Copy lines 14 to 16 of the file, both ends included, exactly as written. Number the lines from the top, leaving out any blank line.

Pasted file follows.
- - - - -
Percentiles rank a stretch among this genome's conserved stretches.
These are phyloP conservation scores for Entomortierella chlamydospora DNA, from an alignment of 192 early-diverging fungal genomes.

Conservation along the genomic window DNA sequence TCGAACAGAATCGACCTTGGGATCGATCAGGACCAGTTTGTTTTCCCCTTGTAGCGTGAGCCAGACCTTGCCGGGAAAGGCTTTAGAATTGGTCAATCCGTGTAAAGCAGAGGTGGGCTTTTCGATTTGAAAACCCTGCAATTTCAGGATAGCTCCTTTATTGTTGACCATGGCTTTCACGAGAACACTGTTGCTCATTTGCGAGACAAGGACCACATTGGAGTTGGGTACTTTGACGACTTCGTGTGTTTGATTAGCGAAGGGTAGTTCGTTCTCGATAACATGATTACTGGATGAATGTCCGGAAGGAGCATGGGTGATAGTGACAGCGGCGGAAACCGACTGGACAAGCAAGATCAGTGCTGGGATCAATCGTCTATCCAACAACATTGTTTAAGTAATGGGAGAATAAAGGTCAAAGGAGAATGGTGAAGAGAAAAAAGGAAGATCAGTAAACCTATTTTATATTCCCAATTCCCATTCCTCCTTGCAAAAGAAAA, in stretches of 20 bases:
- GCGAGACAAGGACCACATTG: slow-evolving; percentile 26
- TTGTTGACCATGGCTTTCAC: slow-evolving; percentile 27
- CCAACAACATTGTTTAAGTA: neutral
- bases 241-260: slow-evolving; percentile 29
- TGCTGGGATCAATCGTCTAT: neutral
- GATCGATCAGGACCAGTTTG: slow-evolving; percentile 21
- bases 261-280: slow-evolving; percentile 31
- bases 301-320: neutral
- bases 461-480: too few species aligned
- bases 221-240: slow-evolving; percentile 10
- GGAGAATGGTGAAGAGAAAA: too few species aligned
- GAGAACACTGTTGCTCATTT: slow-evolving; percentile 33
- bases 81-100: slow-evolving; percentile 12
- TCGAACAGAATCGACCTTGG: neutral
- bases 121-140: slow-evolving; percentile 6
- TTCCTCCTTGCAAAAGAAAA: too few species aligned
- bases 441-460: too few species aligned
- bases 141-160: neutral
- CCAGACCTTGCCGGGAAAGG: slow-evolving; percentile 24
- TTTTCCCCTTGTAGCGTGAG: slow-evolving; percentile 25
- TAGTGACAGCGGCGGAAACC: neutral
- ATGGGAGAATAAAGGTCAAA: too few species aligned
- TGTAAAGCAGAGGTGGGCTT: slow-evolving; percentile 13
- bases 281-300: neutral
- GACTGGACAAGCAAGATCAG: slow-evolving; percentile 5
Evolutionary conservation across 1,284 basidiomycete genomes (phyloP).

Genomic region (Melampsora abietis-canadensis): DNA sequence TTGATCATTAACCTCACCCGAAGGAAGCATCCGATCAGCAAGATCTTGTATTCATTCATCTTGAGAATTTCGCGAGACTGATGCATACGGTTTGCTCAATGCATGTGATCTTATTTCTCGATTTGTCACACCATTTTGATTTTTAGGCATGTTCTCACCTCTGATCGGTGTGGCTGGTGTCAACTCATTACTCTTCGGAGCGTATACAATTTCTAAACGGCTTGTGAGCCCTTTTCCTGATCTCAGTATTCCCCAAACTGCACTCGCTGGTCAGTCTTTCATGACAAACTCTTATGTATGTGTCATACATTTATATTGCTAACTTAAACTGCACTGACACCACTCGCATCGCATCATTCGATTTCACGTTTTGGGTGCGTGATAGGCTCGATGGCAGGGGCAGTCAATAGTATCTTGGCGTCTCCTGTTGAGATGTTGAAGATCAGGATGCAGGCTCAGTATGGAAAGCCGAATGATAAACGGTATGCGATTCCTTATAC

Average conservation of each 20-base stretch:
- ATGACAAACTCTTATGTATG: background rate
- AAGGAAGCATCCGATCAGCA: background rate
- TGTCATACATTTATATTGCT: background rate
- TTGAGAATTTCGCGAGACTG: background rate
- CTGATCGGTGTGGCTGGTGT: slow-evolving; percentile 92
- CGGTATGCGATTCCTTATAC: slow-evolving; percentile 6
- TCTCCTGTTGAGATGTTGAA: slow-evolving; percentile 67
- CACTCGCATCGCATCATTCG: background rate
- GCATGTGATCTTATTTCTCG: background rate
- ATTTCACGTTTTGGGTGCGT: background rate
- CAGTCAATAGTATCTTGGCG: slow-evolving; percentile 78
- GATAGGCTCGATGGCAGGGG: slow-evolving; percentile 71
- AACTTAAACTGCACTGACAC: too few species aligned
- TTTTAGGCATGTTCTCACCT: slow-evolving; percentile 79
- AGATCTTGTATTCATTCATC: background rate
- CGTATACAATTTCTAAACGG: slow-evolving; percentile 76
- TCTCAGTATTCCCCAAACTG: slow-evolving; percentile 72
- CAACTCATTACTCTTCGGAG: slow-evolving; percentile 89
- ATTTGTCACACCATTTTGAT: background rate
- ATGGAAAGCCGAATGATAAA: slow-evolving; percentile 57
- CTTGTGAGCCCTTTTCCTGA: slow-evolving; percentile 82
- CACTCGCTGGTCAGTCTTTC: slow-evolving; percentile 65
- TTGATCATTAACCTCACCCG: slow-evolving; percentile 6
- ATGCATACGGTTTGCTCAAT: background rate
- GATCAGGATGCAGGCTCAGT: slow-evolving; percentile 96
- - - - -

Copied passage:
- GGAGAATGGTGAAGAGAAAA: too few species aligned
- GAGAACACTGTTGCTCATTT: slow-evolving; percentile 33
- bases 81-100: slow-evolving; percentile 12